I'm still catching up after a mostly news-free weekend, but I did want to share this with you. I saw it in the Times Herald-Record in Middletown, New York; it's by Jeremiah Horrigan. It wasn't written as a response to Peggy Noonan's vile column on Terri Schiavo this week, but it serves as the best rebuke to that column I can find, because it's written in her language, the language of believers.
I'll give you the whole thing, because it's hard to get through the paper's registration screen. Apologies for the lack of cynicism and snark:
My last prayer and testament
Recent tragic events have made it seem necessary to publicly declare my last wishes, should I be rendered incapable of discussing them when it is my turn to die.
Let my last wish be cast in the form of a prayer. Call it my last prayer and testament, and let it be directed in gratitude to He who gave me life and to those who have shared the gift of life with me – be they family, friend or presumptive foe.
On the occasion of my near-death, should I be rendered incapable of speech, of song, of story-telling and story-hearing, should I no longer be able to enjoy good friends, good wine, foods that are not good for me as well as foods that are, should I be robbed of sight, unable to move or to stumble my way through a bad joke or laugh at another's, should I, in other words, be suddenly and irrevocably removed from the world I share with every other living thing, please, Lord, grant me peace. Let my enforced and inescapable silence, my stillness, whatever its cause, not be confused, however lovingly, with living.
Deliver me, Lord, from the machinery that can prolong existence without promise or hope. Deliver me from the deadly purity of the hospital room, the lifeless bleep of the heart monitor, the loss of sunshine, wind and snow.
Protect me, Lord, from every other form of mechanistic invasion, from court order to news conference.
Please comfort my wife and children, who may wrongly imagine that their lives must – or should – stop in deference to my artificial continuance in the world we could no longer share. Grant them peace and courage, Lord.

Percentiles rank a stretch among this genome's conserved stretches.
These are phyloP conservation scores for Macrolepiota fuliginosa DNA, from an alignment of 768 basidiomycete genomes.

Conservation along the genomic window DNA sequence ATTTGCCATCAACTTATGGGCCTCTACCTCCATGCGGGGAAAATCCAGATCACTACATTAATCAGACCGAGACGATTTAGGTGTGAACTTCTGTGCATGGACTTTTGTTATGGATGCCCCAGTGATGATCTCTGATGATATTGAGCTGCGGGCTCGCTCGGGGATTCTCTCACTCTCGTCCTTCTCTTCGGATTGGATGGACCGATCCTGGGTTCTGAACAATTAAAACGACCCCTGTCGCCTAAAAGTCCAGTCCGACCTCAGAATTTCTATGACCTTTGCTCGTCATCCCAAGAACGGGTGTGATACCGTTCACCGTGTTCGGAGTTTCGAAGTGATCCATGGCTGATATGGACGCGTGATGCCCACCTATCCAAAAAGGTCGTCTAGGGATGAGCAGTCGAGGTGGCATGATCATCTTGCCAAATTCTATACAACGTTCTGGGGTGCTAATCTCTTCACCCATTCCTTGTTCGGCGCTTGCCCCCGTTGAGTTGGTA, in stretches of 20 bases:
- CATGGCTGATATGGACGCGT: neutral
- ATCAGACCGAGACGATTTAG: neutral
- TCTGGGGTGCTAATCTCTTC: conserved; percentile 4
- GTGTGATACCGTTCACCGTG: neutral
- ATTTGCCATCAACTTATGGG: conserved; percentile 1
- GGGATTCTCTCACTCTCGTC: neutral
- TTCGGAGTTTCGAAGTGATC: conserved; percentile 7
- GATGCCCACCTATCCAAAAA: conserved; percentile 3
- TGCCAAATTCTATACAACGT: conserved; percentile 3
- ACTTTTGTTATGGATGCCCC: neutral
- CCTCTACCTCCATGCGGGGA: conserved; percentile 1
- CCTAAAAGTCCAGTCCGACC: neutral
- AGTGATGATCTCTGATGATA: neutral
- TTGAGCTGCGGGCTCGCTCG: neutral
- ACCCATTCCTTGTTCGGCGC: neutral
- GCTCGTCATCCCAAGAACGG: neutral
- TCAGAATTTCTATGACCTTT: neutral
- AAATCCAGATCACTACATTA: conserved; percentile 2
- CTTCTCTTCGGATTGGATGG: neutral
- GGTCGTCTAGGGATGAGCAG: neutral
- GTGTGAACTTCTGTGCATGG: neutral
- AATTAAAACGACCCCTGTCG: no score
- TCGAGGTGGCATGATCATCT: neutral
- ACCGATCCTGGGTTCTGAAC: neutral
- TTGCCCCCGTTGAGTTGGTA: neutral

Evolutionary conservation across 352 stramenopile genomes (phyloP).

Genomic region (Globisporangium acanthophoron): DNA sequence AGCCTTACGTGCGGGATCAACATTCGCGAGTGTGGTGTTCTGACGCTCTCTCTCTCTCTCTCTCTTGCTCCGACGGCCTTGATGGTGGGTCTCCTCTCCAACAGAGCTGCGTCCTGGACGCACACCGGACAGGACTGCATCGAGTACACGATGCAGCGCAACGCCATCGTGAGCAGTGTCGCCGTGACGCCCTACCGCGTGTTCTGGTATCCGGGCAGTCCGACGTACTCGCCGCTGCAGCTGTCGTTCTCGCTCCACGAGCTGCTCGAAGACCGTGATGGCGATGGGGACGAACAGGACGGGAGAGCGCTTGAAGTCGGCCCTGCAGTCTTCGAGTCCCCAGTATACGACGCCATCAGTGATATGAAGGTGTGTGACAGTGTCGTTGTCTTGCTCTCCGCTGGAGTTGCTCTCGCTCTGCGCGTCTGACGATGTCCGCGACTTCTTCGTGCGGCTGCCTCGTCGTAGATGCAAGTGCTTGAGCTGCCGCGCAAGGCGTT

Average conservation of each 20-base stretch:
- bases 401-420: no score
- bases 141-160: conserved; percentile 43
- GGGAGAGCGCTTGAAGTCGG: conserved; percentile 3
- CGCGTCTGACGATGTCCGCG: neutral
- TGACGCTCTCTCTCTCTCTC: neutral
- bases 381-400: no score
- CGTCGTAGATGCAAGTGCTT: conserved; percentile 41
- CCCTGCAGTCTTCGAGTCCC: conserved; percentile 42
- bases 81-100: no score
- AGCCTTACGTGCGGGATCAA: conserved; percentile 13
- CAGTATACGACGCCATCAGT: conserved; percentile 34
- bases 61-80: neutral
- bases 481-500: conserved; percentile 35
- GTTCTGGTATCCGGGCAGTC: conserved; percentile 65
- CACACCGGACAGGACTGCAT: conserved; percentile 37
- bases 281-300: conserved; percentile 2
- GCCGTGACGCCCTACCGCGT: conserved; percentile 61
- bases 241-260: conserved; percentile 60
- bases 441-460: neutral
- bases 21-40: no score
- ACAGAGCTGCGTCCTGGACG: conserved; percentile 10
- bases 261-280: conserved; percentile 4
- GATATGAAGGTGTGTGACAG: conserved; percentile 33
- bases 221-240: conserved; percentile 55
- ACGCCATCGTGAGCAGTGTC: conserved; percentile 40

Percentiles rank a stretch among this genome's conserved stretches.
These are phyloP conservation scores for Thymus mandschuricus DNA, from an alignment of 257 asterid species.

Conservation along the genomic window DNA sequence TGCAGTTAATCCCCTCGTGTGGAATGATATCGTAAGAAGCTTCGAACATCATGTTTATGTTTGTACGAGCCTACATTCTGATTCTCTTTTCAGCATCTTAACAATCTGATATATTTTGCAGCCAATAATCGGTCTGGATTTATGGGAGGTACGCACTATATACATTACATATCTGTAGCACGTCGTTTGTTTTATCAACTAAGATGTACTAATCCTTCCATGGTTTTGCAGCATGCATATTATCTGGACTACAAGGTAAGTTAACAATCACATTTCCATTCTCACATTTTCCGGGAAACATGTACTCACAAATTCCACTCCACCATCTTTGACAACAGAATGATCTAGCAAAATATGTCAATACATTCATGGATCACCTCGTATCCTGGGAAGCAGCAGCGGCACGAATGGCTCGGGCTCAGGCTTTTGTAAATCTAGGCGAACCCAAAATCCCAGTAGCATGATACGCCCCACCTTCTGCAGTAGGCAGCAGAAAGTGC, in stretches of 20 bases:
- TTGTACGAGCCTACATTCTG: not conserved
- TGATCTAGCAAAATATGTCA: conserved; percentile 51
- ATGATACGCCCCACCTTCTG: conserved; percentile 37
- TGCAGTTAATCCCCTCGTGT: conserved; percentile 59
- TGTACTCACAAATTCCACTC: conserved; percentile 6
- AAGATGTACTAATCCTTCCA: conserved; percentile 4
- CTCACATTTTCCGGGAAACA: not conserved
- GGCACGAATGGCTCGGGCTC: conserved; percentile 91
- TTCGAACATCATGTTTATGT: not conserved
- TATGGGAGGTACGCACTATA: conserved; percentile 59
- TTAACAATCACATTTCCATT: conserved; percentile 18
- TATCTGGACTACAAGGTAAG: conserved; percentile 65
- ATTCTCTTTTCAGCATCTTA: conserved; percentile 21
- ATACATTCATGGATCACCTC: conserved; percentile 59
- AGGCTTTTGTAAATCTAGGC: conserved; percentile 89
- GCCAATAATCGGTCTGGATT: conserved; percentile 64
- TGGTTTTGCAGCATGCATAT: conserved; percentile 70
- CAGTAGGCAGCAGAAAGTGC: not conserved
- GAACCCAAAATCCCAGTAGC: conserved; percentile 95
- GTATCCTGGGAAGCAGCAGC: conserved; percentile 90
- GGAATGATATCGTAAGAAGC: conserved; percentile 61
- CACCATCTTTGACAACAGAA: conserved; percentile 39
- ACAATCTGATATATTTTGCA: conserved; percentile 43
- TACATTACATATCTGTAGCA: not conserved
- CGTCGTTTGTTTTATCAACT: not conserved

Please grant my wife the strength to remember my wishes and act accordingly. And grant that my mother, brothers and sisters remember that I placed my life and fate in her hands the day I married her, and let them not put those vows asunder, even in the name of their unquestioned and unending love.
Please don't allow my delayed passing to become a public spectacle, the occasion for political posturing, displays of misplaced emotion, televised news updates.
Protect my loved ones, I pray, from impressionable strangers who, with every good intention, would presume to speak for me. Or for You. Keep them from the street outside my family's home. Let them realize that one day they will die, and that they, like me, deserve to be remembered not as a symbol but as a person.
Protect my family and friends from my professional colleagues. As you know so well, Lord, we messengers are too frequently blind to the shades of life's colors.
Protect my loved ones most especially from those of your elect, whether secular or religious, men and women who would make a crusade of my suffering. Give them pause, O Lord, when they declare their love of life. Before they make a spectacle of me, let them ask themselves if their love of life extends to all men and women whose lives they judge expendable in the name of abstract principle or political expediency.
Let them invoke the unqualified Mosaic law against killing of any sort, yes, Lord, as well as the Christian obligation to love one's neighbor. Give them the strength we expect of leaders to apply those sacred laws to all before they declare themselves righteous in Your sight or the sight of their constituencies.
This I humbly ask of You, the only One who knows the hearts of men. Amen.
I'm an atheist, but I'll add "Amen" to that.